We were reading (performing is more accurate) Shakespeare’s play, Othello. I usually do a mini-lesson on the Globe Theatre to introduce its design, layout, symbolic spaces, and genius construction. That’s when I had an idea! Why not ask students to build replicas of the Globe Theatre? To build a model of the Globe, they would have to complete research, get creative with their materials and work collaboratively in groups. I realized that through the act of making their replicas they would probably learn more and have more fun.

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Building a Replica of the Globe Theatre

I was struck by two things as I watched my students work. First, each group took a very different approach to building their models. It was a reminder that students are immensely creative when given the autonomy and freedom to decide on the path they want to take to complete a project. I simply provided an assortment of materials — construction paper, toothpicks, popsicle sticks, glue and tape. I left all the design and construction decisions up to the students.

The second thing that both surprised and amused me was how “hard” my students felt this task was. Because the assignment didn’t come with a clear set of instructions, they had to work together to make decisions. They found the process of trial and error frustrating.

Despite the challenges they faced and frustration they felt during the process, I could tell they were extremely proud of their finished products. By the end of our 90 minute class period, each group had a replica of the Globe Theatre and a stop motion movie of their work.

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Creating Stop Motion Videos of Their Work

Prior to beginning their work, I asked one member of each group to upload the iMotion HD app (free) to capture a stop motion film of their work. They propped up the phone and the iMotion HD app took one picture per second and strung them together into short stop motion movies showing their process. They enjoyed watching their work evolve in this short stop motion movie.

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ISTE Standards and The Common Core in Action

Screen Shot 2014-04-20 at 3.30.01 PMAre you daunted by the prospect of implementing the Common Core State Standards? Don’t be! The Common Core opens the door for innovative teaching techniques to ensure students are college and career ready.

Join me on Wednesday, April 23rd at 4PM PST/7PM EST for my ISTE webinar titled “ISTE Standards and The Common Core Integration in Action.”  I’ll share the strategies I am using to blend technology and tradition to teach the new standards in my classroom.

Learn how to leverage web 2.0 tools to engage students and teach creative problem solving, critical thinking, and effective communication and collaboration. Leave this webinar with concrete lesson ideas you can use with students today! Teachers, Curriculum Directors, Tech Integration Specialists, Tech Coordinators, Tech Coaches, School Leaders are all welcome to attend.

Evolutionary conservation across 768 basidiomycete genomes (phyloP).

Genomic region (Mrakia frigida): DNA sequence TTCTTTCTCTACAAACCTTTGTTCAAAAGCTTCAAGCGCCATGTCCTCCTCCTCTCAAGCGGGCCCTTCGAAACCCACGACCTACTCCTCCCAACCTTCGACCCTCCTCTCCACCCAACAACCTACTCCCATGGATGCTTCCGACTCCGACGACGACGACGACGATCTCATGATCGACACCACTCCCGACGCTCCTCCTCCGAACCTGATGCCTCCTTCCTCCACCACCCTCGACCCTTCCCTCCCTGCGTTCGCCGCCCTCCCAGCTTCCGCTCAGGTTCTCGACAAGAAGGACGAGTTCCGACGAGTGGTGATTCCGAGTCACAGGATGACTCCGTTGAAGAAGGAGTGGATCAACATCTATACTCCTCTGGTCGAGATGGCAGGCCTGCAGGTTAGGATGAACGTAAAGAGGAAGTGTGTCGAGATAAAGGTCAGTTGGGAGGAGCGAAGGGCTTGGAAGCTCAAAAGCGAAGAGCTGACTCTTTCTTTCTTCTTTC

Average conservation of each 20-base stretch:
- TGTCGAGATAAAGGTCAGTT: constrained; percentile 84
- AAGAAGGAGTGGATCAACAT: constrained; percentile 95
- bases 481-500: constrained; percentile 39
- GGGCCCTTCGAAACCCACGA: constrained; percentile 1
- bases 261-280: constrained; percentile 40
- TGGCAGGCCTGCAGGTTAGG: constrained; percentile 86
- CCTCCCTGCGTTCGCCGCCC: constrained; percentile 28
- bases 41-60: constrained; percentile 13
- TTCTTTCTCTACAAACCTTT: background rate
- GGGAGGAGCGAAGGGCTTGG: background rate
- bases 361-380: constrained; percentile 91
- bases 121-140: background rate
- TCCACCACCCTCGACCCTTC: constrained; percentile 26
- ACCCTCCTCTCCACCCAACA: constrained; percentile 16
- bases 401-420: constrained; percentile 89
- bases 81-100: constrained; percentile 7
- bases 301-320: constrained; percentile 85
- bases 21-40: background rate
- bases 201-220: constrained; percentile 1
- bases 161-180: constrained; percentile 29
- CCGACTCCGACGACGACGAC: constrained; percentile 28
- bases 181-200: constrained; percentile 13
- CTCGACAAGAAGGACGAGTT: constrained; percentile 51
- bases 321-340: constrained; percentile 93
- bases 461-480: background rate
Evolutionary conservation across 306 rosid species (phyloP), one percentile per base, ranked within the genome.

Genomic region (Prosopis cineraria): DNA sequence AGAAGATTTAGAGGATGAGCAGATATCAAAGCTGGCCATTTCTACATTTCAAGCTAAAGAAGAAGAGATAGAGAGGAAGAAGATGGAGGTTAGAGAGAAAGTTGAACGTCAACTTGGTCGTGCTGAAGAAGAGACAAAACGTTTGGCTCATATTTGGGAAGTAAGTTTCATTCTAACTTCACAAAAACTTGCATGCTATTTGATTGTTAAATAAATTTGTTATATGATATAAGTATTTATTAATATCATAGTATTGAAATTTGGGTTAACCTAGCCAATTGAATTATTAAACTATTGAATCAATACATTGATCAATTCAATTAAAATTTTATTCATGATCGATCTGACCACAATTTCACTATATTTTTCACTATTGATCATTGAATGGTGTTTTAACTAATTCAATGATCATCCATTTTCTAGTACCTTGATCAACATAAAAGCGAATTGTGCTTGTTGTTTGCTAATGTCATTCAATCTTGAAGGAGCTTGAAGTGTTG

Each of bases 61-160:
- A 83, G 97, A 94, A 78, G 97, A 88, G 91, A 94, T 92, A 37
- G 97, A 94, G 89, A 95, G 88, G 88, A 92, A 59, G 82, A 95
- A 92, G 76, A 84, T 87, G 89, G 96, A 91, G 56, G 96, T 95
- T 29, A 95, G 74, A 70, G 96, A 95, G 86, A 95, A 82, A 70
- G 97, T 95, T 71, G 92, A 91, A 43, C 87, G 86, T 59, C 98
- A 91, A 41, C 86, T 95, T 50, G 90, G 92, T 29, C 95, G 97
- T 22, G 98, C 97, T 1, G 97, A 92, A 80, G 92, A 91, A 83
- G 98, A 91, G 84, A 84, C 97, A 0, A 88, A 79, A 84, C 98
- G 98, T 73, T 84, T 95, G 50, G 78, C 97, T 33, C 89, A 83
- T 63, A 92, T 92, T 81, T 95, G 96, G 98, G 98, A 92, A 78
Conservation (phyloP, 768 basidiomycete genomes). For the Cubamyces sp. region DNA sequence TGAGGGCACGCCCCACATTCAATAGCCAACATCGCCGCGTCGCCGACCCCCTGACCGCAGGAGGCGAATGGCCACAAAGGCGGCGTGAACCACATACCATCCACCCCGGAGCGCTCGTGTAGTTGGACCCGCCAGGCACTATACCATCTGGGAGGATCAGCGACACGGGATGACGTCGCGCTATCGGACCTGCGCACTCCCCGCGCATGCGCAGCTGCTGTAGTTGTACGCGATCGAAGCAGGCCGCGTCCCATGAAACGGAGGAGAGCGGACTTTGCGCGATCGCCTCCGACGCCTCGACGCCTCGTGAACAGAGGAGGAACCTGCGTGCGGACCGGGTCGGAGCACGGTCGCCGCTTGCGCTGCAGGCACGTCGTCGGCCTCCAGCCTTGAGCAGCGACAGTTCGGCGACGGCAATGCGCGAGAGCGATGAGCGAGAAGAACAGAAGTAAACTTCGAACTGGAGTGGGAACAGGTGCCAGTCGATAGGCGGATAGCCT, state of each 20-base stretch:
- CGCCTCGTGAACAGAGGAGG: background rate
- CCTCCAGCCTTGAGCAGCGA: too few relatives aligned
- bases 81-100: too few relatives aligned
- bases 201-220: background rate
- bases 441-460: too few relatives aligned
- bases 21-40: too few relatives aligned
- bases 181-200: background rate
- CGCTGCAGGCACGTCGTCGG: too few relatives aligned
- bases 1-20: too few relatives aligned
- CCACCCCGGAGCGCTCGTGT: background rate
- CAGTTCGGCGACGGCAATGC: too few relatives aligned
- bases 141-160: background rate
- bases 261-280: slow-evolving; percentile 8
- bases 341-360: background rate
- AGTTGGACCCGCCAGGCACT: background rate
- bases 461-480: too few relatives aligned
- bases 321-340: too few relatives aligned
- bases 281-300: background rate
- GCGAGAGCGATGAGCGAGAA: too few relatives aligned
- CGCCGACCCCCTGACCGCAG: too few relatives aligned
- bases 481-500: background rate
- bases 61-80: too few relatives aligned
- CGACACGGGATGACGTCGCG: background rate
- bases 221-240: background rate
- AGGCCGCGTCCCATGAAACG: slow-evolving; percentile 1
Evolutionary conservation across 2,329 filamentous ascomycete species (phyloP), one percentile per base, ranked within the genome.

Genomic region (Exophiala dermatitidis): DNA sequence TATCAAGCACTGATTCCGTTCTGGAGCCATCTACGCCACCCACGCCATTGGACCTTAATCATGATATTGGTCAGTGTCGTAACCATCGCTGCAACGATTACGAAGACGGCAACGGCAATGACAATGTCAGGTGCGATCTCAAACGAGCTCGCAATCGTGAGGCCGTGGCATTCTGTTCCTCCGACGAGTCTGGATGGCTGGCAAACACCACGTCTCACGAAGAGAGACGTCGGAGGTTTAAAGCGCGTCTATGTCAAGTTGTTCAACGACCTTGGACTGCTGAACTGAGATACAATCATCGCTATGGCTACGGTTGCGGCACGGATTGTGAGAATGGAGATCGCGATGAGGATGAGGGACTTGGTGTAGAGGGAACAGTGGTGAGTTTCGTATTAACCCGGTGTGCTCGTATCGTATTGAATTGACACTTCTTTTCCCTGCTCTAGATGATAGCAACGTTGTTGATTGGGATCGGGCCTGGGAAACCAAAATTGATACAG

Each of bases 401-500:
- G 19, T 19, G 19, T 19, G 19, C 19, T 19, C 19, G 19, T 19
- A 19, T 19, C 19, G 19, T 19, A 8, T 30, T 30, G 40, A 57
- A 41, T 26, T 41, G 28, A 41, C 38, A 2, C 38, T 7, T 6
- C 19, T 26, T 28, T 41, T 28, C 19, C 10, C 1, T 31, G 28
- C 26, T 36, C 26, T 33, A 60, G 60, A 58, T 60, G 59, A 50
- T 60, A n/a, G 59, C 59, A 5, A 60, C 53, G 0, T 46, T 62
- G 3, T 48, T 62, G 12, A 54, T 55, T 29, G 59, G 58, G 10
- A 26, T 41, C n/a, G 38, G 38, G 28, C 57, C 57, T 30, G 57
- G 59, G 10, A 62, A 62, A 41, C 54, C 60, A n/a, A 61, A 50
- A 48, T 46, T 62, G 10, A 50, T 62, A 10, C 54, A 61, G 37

Nicole Krueger interviewed me about this webinar and my thoughts on the Common Core in action. Check out the ISTE blog post “What does Common Core in the classroom look like?”

 

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Shakespeare Trivia with Remind101

At the start of our Othello unit, I wanted to get my students excited about Shakespeare. This is no small task as most high school students cringe and recoil when they hear the name William Shakespeare. They assume they will hate every moment of reading his plays. Each year I am on a mission to prove them wrong!

On the first day of our unit, I sent a Remind101 text to all of my students during their morning break informing them that there was a Shakespeare trivia question on the board. I told them the first student to correctly answer the question would receive extra credit. I decided to record a movie to see how long it would take for a student to come to my class and answer the question correctly.

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I’m not sure what I expected, but I definitely didn’t expect a student to come blazing through the door fists of triumph in the air 46 seconds after sending the text message. I was stunned. My student was stoked.

I’ve continued to post Shakespeare Trivia questions each day to keep Shakespeare at the forefront of their minds. It’s fun to see them research the questions and excitedly write them on the board. I love that technology can make learning so fun and engaging.

I want to thank Ramsey Musallam for inspiring my Shakespeare Trivia! He uses Remind101 to alert his students to chemistry problems that need to be solved. I am so grateful to my PLN for sharing awesome ideas and continuing to inspire me.

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Research Meets Gamification With A Google A Day

As with any skill, research takes practice. The more students search, the better they will become at finding what they need online. I use A Google a Day to “gamify” research in my classroom.

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After I present tips for searching smarter, I want students to have ample opportunities to practice those tips and strategies. A Google a Day is a free game offered by Google that presents 6 trivia questions each day. If students opt to play the “basic game,” there is no sign in required and they can access the first three questions. If they sign in with their Google+ account, they have access to all six questions.